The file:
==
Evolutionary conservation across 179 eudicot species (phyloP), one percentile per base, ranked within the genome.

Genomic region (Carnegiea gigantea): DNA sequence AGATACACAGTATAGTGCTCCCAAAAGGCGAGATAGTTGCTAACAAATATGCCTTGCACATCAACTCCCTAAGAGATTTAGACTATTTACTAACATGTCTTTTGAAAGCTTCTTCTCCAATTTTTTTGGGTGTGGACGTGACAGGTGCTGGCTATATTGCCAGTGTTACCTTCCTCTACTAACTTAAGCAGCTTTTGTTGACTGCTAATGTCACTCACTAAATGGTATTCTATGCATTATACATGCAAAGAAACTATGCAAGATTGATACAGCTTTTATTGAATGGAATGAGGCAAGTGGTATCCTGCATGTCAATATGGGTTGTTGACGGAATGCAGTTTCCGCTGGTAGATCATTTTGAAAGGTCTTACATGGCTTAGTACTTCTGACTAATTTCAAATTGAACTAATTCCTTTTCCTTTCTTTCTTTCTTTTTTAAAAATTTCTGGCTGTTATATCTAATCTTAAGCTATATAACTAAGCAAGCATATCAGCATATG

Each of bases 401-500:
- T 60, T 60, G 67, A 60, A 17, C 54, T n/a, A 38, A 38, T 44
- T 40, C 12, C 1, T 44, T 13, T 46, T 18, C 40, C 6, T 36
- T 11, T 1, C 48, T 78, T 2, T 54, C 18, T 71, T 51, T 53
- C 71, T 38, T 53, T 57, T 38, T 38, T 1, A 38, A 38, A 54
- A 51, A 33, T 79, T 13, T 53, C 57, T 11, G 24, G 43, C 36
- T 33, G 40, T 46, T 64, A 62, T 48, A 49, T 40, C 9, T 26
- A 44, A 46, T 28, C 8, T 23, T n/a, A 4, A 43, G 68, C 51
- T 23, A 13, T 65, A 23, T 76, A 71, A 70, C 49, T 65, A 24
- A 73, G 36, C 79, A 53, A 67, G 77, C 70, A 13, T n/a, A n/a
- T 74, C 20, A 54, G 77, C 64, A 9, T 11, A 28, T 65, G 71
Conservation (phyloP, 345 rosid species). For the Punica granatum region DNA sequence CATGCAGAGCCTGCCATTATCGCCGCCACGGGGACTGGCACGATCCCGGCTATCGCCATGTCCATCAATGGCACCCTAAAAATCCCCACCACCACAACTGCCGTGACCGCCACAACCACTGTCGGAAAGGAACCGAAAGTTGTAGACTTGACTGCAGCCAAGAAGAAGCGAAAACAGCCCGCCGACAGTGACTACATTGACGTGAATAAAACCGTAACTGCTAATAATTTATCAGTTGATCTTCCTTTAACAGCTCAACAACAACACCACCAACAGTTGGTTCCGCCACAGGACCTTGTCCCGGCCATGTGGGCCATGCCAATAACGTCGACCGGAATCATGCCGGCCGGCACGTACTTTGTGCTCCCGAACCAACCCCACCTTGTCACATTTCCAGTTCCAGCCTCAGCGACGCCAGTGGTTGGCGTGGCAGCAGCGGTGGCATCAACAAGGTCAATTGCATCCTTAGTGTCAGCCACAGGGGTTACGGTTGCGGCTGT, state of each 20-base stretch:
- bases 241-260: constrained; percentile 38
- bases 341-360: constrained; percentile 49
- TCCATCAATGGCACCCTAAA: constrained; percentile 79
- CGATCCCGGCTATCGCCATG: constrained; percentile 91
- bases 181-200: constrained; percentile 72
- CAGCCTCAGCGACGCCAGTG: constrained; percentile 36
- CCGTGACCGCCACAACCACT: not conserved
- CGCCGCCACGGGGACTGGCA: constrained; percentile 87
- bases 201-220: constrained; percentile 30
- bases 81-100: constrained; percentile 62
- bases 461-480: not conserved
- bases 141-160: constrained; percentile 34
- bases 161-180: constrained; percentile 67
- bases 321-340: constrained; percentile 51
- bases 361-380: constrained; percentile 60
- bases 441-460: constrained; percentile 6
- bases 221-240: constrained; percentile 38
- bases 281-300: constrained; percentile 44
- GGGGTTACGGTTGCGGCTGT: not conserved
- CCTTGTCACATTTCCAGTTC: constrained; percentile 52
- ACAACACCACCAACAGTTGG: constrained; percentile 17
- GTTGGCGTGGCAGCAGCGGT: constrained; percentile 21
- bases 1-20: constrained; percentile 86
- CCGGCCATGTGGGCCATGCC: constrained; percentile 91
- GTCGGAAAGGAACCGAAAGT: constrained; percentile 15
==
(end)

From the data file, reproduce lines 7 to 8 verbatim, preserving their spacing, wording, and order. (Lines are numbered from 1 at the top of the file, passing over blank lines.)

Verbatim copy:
- C 71, T 38, T 53, T 57, T 38, T 38, T 1, A 38, A 38, A 54
- A 51, A 33, T 79, T 13, T 53, C 57, T 11, G 24, G 43, C 36